0 comments / Posted by Jaro Bartak

There is truly nothing like spending time in the water. Swimming and floating around are fun, relaxing ways to connect with nature. If you have a taste for adventure, there are so many more water sports to try.

From team sports to flyboarding, here is a great list of water activities you can attempt next time you’re near the water, whether it’s a lake, river, or ocean!

Fly board


Flyboarding is just as cool as it sounds. How does it work? Well, you strap your feet onto a board that is similar in appearance to a snowboard. Then, a hose is connected to the board, pumping water into the thrusters. So it is water propulsion that pushes you up into the air. Flyboarding takes a great deal of balance and, for the first few times, involves a great deal of falling. Rental companies require you wear a helmet, but you’ll still likely get a few bumps and bruises depending on the height from which you crash back into the water.

You can purchase your own flyboard, but they are rather expensive, starting at $2500. Most people who want to try flyboarding rent the board; you can usually find them at the same kind of places you rent jet skis on lakes or oceans. Depending on where you are, flyboarding can be $100 and up for a half an hour to an hour. Here’s a good walkthrough of a first timer’s experience flyboarding in Costa Rica.

Para Sail


If soaring over the water is something you’d love to try, but flyboarding is a little too intense, parasailing might be the sport for you! You’ll have to pay a company to enjoy this experience, and you’re more likely to find it on the ocean or very large lakes, such as the Lake of the Ozarks. Unlike flyboarding, parasailing isn’t a very active activity. Just strap yourself into the harness, which is attached to a parachute. This rig is attached to a tow rope, which is attached to a boat. Once the boat gets going fast enough, you are lifted into the air— you’re soaring!

Your height and speed depend on the length of the tow rope and the speed of the boat pulling you. The company you pay to take you out will most likely make you wear a life jacket and a helmet for your safety. Some companies even offer video of your parasailing adventure!


Kayaking & Canoeing

If you don’t live near an ocean or a lake, chances are you’re within driving distance to a river. For a little adventure on the waterways, try your hand at kayaking or canoeing. While these two activities look similar, they’re actually very different in terms of gear used and overall experience. Canoes are long boats with bench seating and more than one person can usually fit inside the watercraft. Kayaks are similar in shape but shorter. The top of the kayak is covered, except for a hole big enough for one person to get inside and sit down.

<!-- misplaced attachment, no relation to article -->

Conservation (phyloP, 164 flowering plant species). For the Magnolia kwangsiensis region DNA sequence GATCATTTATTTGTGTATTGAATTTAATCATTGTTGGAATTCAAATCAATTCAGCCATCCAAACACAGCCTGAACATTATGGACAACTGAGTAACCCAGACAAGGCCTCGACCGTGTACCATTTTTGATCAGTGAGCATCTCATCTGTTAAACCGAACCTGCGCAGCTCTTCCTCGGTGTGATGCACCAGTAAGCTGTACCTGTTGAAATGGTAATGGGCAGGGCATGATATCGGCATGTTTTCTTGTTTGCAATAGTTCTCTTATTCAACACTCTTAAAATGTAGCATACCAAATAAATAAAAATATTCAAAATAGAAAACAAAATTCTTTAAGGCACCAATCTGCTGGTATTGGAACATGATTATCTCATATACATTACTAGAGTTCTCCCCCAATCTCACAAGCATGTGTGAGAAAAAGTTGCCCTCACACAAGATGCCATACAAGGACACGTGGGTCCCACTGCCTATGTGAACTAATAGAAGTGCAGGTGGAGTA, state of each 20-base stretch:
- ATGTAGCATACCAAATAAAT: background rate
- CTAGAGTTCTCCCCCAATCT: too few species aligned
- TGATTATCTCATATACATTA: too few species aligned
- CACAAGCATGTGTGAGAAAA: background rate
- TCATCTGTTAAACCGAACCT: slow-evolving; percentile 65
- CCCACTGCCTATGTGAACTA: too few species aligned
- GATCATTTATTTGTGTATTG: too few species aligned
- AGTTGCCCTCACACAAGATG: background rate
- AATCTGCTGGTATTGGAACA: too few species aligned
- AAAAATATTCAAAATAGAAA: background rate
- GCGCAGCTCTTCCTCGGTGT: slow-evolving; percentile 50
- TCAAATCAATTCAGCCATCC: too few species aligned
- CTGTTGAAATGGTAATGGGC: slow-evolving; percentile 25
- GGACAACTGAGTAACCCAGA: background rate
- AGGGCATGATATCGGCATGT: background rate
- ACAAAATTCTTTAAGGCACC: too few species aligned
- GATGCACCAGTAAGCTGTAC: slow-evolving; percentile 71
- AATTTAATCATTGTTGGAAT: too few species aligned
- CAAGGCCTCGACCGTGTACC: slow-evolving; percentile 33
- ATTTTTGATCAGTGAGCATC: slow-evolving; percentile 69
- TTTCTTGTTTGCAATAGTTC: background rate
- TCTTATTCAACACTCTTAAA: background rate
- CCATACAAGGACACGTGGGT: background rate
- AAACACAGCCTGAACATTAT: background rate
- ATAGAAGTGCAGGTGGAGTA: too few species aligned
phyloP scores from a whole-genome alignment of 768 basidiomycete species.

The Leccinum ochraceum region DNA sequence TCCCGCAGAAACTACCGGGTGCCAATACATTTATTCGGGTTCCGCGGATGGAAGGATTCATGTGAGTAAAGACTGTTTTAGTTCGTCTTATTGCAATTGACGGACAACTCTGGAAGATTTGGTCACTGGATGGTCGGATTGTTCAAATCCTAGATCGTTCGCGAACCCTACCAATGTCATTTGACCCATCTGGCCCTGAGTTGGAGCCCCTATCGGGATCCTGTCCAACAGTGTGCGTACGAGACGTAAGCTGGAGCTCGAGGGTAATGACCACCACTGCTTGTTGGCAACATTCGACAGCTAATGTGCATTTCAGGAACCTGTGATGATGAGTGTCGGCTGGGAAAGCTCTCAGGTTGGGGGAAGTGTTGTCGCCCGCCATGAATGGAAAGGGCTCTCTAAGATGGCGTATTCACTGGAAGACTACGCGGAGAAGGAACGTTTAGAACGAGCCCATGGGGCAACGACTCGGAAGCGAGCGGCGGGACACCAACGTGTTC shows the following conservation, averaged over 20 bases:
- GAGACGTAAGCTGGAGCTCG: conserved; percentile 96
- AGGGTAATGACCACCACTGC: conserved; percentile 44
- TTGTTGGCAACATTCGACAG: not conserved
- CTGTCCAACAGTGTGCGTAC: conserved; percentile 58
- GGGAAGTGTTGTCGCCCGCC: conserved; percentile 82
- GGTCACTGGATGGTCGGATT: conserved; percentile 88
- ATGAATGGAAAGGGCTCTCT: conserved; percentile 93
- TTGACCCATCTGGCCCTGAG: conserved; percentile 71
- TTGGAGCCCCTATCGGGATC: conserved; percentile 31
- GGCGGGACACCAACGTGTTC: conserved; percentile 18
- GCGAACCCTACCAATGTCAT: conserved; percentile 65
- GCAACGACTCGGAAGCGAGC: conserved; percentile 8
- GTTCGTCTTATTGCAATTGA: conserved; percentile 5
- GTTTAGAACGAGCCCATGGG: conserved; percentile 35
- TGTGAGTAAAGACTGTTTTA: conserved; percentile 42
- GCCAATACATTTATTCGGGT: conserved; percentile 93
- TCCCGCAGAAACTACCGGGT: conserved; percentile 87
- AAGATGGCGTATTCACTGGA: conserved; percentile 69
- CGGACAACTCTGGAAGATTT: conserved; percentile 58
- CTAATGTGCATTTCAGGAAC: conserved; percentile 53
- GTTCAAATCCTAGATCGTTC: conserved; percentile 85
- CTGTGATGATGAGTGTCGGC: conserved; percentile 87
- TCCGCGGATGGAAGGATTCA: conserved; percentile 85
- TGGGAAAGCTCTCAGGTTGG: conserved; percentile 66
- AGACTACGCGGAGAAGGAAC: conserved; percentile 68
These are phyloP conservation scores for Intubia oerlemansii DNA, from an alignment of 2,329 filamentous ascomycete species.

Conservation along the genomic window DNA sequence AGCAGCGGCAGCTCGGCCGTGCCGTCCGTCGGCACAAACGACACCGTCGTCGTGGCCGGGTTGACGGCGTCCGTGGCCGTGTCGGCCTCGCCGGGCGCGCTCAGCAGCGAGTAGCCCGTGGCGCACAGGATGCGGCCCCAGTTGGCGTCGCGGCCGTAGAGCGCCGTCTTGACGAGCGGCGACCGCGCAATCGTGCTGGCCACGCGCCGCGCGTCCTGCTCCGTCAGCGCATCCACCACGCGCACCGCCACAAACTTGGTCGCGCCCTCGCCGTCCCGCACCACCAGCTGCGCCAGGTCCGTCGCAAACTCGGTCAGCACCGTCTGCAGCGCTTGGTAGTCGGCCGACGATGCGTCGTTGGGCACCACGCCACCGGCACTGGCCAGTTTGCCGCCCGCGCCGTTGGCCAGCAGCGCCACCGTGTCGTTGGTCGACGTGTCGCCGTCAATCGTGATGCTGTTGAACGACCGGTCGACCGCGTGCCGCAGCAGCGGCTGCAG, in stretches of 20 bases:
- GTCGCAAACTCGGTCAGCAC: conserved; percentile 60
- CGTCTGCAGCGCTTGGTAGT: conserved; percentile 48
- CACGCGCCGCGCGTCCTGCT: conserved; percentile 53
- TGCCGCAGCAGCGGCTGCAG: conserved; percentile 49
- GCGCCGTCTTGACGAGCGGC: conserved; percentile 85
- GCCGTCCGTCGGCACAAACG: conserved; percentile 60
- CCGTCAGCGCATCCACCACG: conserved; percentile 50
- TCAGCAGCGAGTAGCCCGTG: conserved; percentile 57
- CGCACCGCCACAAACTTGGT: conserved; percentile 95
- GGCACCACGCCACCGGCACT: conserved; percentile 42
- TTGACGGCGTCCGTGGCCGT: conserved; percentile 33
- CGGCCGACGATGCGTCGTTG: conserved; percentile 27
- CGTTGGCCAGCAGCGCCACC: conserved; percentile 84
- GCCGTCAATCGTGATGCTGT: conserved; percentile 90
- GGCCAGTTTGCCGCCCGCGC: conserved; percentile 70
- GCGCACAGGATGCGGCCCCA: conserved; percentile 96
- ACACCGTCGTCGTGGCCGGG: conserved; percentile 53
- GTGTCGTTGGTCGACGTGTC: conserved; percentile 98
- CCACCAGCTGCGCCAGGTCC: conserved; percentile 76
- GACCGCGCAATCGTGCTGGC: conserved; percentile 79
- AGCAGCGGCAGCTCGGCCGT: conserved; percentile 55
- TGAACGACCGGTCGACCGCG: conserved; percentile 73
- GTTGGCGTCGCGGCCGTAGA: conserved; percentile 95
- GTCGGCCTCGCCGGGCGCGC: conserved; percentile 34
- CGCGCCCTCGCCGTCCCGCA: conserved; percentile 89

The paddles for canoes are shorter. The end with the paddle goes in the water, and you switch back and forth between sides you are paddling on. Kayaks paddles are long sticks with a paddle on each end. You hold it in the middle, dipping each end of the paddle into the water to steer.

Both sports require life jackets when aboard the boat. Depending on the danger level of the kayak experience you’re seeking, you may also need a helmet. Both kayaks and canoes can offer serene boating experiences, but kayaks can be used to go white water rafting for those seeking a thrill.



While normally thought of as an ocean water activity, snorkeling can be done in any body of water! If you are taking an ocean trip, take a look at this list of the best islands to go snorkeling. The most important part of snorkeling is understanding how your gear works. There are plenty of places you can rent gear and have a guide take you out into the water, but if you’re a strong swimmer there is no reason you can’t get your own gear.

You’ll need a mask, fins, and, of course, a snorkel. The fins will help you to swim on the top of the water with less effort, extending the time you can snorkel. The mask needs to be one that covers your nose to ensure that you don’t accidentally inhale water through your nose. Finally, the snorkel should fit well into your mouth, and remember to keep it above the water. If water does get in the snorkel, just blow it back out.

Water Polo

If you’d rather look for some fun to do in a pool, there are all kinds of water sports to play that are a little more competitive than Marco Polo. Water Polo likely originated in the late 19th century in Scotland as a sort of water rugby. There are two teams, six players and a goalie on each side. There are four quarters and the players try to throw the ball into the opposite goal to score points.

The aspect making the game difficult is the depth of the pool. Generally, the pool is at least seven feet deep all the way across, making the players tread water or swim the entire game. To play you’ll need a ball that floats on water, and two goals that float on either side of the pool. Normally the two teams wear swim caps with their team colors and individual player’s numbers. Additionally, players often wear goggles to ensure that their vision isn’t impacted by the water splashed around during the course of the match.

Some schools have water polo teams, as well as recreation leagues you can join as an adult. Water Polo is a summer Olympic sport, so there are many opportunities to play professionally if you’re starting out young!

No matter what the water sport you’re considering,  Born to Swim has colorful gear that is just as fun as the activity you’ll be trying! Our swim gear, including goggles, swim caps, fins, and more, is made by swimmers, for swimmers. We know you want your gear to be crafted from top of the line material as well as fashionable and fun. Visit our website to stock up on gear for your next swim adventure!

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